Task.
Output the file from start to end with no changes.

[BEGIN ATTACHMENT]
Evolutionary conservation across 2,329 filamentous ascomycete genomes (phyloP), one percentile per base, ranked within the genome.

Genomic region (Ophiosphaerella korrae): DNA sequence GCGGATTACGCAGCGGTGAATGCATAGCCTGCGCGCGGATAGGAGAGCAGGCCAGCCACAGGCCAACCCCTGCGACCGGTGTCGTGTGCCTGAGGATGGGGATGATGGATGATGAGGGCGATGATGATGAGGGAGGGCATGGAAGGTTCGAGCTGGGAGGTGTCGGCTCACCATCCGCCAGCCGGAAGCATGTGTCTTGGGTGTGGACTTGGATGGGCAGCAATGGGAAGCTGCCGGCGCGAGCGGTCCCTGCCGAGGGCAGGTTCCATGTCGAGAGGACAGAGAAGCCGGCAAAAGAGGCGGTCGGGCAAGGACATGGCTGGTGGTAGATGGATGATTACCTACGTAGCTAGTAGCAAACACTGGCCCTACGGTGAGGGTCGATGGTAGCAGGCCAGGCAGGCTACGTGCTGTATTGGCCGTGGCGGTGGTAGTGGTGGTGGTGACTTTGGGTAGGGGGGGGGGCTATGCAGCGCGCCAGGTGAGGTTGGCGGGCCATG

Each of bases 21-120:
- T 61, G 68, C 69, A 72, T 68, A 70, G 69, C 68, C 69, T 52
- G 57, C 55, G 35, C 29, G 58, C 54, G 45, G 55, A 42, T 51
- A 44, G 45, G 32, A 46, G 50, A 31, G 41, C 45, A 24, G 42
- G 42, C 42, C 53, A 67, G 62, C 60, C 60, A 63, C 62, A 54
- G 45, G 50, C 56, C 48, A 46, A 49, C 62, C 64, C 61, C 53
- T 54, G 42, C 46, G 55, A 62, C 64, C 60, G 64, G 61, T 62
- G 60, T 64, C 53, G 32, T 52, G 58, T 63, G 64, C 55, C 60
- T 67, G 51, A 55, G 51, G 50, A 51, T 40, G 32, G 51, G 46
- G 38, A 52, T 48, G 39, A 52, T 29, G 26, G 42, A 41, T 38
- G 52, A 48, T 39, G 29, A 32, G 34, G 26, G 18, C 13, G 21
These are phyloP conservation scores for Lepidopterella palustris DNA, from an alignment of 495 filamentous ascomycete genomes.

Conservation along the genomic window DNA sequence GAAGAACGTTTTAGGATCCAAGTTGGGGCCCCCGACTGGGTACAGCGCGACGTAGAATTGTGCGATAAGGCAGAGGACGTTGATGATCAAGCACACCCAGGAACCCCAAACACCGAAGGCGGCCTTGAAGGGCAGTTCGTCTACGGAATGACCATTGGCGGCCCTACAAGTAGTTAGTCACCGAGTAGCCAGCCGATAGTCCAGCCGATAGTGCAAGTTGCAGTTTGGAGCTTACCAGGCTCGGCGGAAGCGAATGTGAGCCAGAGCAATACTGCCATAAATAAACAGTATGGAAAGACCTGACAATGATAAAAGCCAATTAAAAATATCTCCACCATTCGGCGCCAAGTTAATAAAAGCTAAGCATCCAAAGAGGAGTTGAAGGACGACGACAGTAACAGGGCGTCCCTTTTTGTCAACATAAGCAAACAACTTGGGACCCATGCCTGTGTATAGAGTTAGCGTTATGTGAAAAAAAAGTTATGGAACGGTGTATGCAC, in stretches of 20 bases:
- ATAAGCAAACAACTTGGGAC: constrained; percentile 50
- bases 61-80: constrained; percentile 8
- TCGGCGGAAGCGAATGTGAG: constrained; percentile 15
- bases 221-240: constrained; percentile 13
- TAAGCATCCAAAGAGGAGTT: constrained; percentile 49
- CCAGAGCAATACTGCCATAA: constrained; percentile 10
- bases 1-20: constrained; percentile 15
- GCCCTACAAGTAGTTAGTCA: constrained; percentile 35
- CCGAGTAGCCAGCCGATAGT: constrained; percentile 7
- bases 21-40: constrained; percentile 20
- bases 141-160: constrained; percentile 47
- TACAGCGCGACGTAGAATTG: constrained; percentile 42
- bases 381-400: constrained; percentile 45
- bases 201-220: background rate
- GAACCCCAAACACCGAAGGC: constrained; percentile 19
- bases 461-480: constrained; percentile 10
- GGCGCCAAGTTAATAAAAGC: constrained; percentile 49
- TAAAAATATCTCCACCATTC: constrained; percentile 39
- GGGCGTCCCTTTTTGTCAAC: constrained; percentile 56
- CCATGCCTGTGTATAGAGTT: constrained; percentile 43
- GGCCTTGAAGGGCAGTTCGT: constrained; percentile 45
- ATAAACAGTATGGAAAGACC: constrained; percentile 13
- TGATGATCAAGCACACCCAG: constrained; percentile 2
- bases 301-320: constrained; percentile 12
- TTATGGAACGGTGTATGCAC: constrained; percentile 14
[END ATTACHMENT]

Evolutionary conservation across 2,329 filamentous ascomycete genomes (phyloP), one percentile per base, ranked within the genome.

Genomic region (Ophiosphaerella korrae): DNA sequence GCGGATTACGCAGCGGTGAATGCATAGCCTGCGCGCGGATAGGAGAGCAGGCCAGCCACAGGCCAACCCCTGCGACCGGTGTCGTGTGCCTGAGGATGGGGATGATGGATGATGAGGGCGATGATGATGAGGGAGGGCATGGAAGGTTCGAGCTGGGAGGTGTCGGCTCACCATCCGCCAGCCGGAAGCATGTGTCTTGGGTGTGGACTTGGATGGGCAGCAATGGGAAGCTGCCGGCGCGAGCGGTCCCTGCCGAGGGCAGGTTCCATGTCGAGAGGACAGAGAAGCCGGCAAAAGAGGCGGTCGGGCAAGGACATGGCTGGTGGTAGATGGATGATTACCTACGTAGCTAGTAGCAAACACTGGCCCTACGGTGAGGGTCGATGGTAGCAGGCCAGGCAGGCTACGTGCTGTATTGGCCGTGGCGGTGGTAGTGGTGGTGGTGACTTTGGGTAGGGGGGGGGGCTATGCAGCGCGCCAGGTGAGGTTGGCGGGCCATG

Each of bases 21-120:
- T 61, G 68, C 69, A 72, T 68, A 70, G 69, C 68, C 69, T 52
- G 57, C 55, G 35, C 29, G 58, C 54, G 45, G 55, A 42, T 51
- A 44, G 45, G 32, A 46, G 50, A 31, G 41, C 45, A 24, G 42
- G 42, C 42, C 53, A 67, G 62, C 60, C 60, A 63, C 62, A 54
- G 45, G 50, C 56, C 48, A 46, A 49, C 62, C 64, C 61, C 53
- T 54, G 42, C 46, G 55, A 62, C 64, C 60, G 64, G 61, T 62
- G 60, T 64, C 53, G 32, T 52, G 58, T 63, G 64, C 55, C 60
- T 67, G 51, A 55, G 51, G 50, A 51, T 40, G 32, G 51, G 46
- G 38, A 52, T 48, G 39, A 52, T 29, G 26, G 42, A 41, T 38
- G 52, A 48, T 39, G 29, A 32, G 34, G 26, G 18, C 13, G 21
These are phyloP conservation scores for Lepidopterella palustris DNA, from an alignment of 495 filamentous ascomycete genomes.

Conservation along the genomic window DNA sequence GAAGAACGTTTTAGGATCCAAGTTGGGGCCCCCGACTGGGTACAGCGCGACGTAGAATTGTGCGATAAGGCAGAGGACGTTGATGATCAAGCACACCCAGGAACCCCAAACACCGAAGGCGGCCTTGAAGGGCAGTTCGTCTACGGAATGACCATTGGCGGCCCTACAAGTAGTTAGTCACCGAGTAGCCAGCCGATAGTCCAGCCGATAGTGCAAGTTGCAGTTTGGAGCTTACCAGGCTCGGCGGAAGCGAATGTGAGCCAGAGCAATACTGCCATAAATAAACAGTATGGAAAGACCTGACAATGATAAAAGCCAATTAAAAATATCTCCACCATTCGGCGCCAAGTTAATAAAAGCTAAGCATCCAAAGAGGAGTTGAAGGACGACGACAGTAACAGGGCGTCCCTTTTTGTCAACATAAGCAAACAACTTGGGACCCATGCCTGTGTATAGAGTTAGCGTTATGTGAAAAAAAAGTTATGGAACGGTGTATGCAC, in stretches of 20 bases:
- ATAAGCAAACAACTTGGGAC: constrained; percentile 50
- bases 61-80: constrained; percentile 8
- TCGGCGGAAGCGAATGTGAG: constrained; percentile 15
- bases 221-240: constrained; percentile 13
- TAAGCATCCAAAGAGGAGTT: constrained; percentile 49
- CCAGAGCAATACTGCCATAA: constrained; percentile 10
- bases 1-20: constrained; percentile 15
- GCCCTACAAGTAGTTAGTCA: constrained; percentile 35
- CCGAGTAGCCAGCCGATAGT: constrained; percentile 7
- bases 21-40: constrained; percentile 20
- bases 141-160: constrained; percentile 47
- TACAGCGCGACGTAGAATTG: constrained; percentile 42
- bases 381-400: constrained; percentile 45
- bases 201-220: background rate
- GAACCCCAAACACCGAAGGC: constrained; percentile 19
- bases 461-480: constrained; percentile 10
- GGCGCCAAGTTAATAAAAGC: constrained; percentile 49
- TAAAAATATCTCCACCATTC: constrained; percentile 39
- GGGCGTCCCTTTTTGTCAAC: constrained; percentile 56
- CCATGCCTGTGTATAGAGTT: constrained; percentile 43
- GGCCTTGAAGGGCAGTTCGT: constrained; percentile 45
- ATAAACAGTATGGAAAGACC: constrained; percentile 13
- TGATGATCAAGCACACCCAG: constrained; percentile 2
- bases 301-320: constrained; percentile 12
- TTATGGAACGGTGTATGCAC: constrained; percentile 14